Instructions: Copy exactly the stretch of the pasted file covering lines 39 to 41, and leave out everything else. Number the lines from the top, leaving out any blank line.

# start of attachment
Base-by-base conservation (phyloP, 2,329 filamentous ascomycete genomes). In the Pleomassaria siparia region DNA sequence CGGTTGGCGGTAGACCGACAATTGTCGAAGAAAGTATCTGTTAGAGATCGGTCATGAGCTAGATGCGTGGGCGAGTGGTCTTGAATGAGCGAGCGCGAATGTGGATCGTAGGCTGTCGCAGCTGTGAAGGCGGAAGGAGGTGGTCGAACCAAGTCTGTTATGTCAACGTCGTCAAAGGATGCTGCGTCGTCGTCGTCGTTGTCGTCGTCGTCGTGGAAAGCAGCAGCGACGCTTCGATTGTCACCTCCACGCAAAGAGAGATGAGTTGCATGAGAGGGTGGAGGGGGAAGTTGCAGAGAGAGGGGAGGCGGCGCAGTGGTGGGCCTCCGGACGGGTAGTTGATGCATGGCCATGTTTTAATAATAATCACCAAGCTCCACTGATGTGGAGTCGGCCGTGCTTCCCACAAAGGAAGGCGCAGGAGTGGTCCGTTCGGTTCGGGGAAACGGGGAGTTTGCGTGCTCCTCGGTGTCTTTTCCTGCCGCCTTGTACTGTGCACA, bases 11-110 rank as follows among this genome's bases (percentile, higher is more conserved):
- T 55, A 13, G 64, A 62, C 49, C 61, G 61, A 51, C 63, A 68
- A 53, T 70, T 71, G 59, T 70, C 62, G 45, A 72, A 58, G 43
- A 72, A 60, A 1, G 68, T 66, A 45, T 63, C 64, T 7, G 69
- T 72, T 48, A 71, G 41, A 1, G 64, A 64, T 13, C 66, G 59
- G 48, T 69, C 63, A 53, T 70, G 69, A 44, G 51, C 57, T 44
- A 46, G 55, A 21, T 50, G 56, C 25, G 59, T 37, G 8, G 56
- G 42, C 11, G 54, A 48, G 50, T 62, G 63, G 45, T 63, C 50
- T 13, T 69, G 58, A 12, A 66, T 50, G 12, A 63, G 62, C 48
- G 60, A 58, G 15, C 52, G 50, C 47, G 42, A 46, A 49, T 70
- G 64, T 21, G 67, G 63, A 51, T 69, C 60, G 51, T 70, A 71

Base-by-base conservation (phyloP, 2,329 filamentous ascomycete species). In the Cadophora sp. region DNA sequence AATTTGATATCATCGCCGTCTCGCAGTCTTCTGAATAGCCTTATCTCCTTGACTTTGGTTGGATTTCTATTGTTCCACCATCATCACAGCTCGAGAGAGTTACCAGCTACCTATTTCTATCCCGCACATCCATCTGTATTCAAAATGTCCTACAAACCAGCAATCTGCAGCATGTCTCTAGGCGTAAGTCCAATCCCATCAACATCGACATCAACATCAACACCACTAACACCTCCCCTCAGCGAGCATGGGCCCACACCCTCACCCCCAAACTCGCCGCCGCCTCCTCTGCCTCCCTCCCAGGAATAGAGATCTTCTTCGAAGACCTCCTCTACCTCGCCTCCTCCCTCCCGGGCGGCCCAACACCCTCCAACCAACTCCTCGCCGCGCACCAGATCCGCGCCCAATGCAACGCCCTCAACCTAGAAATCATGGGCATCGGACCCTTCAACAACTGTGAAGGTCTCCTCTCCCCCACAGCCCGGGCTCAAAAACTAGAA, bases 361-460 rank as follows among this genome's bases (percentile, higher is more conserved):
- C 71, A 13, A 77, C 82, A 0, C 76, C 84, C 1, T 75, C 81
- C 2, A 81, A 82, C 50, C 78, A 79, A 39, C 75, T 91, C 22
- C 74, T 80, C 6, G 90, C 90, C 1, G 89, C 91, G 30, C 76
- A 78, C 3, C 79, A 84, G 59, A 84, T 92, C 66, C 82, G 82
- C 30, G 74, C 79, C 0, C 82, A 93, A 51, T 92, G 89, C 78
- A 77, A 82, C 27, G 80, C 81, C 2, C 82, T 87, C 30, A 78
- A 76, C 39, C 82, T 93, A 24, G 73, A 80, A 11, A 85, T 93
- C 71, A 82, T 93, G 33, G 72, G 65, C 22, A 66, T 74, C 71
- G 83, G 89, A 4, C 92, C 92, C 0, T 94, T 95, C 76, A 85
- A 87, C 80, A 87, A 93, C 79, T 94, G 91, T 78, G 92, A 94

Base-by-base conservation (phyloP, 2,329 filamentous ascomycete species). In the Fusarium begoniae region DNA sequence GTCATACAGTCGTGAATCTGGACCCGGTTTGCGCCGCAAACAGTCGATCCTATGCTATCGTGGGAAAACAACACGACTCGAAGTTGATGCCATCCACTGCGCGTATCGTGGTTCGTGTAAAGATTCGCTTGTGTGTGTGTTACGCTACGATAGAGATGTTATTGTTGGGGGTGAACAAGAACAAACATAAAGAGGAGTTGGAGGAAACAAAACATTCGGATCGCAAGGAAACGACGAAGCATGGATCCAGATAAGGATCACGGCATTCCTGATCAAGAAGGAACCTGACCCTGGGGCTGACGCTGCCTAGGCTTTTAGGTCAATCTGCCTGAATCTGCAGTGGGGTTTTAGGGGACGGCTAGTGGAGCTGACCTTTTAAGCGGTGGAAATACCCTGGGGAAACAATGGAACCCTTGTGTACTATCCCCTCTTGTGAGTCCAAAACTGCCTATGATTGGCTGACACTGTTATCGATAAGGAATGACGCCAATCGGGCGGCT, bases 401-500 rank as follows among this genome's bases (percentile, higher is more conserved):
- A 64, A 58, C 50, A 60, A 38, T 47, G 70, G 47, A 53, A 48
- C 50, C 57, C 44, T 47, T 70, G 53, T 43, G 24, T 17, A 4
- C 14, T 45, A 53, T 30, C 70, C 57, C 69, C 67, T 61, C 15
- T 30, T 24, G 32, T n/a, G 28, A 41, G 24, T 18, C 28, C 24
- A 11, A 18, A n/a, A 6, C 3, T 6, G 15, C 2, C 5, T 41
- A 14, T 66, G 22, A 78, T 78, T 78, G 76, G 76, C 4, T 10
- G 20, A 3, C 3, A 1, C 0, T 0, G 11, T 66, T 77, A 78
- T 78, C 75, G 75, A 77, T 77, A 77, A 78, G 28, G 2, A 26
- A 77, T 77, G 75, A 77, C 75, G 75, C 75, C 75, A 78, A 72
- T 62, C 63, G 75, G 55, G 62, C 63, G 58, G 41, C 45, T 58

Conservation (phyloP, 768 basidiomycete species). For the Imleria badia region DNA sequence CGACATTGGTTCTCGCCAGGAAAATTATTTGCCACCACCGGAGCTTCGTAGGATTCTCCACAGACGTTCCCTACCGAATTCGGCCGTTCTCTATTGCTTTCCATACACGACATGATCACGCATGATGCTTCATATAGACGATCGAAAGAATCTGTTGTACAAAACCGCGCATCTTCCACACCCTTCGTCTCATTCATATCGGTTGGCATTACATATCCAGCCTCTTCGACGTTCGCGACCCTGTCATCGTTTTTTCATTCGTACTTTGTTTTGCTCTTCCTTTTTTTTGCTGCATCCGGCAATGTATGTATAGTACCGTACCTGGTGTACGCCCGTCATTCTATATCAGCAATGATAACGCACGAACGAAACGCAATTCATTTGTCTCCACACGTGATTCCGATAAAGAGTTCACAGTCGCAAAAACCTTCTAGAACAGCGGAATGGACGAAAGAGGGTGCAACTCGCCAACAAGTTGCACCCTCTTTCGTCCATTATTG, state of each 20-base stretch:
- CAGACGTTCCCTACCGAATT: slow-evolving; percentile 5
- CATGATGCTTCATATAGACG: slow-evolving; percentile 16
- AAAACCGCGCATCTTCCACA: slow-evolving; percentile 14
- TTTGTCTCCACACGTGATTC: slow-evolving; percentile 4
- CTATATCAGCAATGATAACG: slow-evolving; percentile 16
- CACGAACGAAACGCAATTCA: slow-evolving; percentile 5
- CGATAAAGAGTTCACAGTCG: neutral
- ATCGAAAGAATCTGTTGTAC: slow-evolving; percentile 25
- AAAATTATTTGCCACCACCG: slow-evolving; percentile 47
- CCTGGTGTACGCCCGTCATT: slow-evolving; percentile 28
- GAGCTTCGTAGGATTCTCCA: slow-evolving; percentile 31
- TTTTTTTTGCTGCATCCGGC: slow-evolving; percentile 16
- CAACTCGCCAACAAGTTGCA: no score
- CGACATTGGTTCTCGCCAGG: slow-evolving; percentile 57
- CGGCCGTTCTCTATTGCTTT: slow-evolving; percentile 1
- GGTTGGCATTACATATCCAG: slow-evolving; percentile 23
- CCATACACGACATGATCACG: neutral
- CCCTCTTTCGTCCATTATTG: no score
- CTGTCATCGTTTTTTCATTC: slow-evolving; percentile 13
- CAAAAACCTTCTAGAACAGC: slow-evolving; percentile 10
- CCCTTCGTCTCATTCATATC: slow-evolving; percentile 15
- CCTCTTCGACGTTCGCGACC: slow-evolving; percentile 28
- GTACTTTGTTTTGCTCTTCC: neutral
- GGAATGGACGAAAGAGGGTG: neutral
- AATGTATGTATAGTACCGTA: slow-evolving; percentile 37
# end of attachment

- CTATATCAGCAATGATAACG: slow-evolving; percentile 16
- CACGAACGAAACGCAATTCA: slow-evolving; percentile 5
- CGATAAAGAGTTCACAGTCG: neutral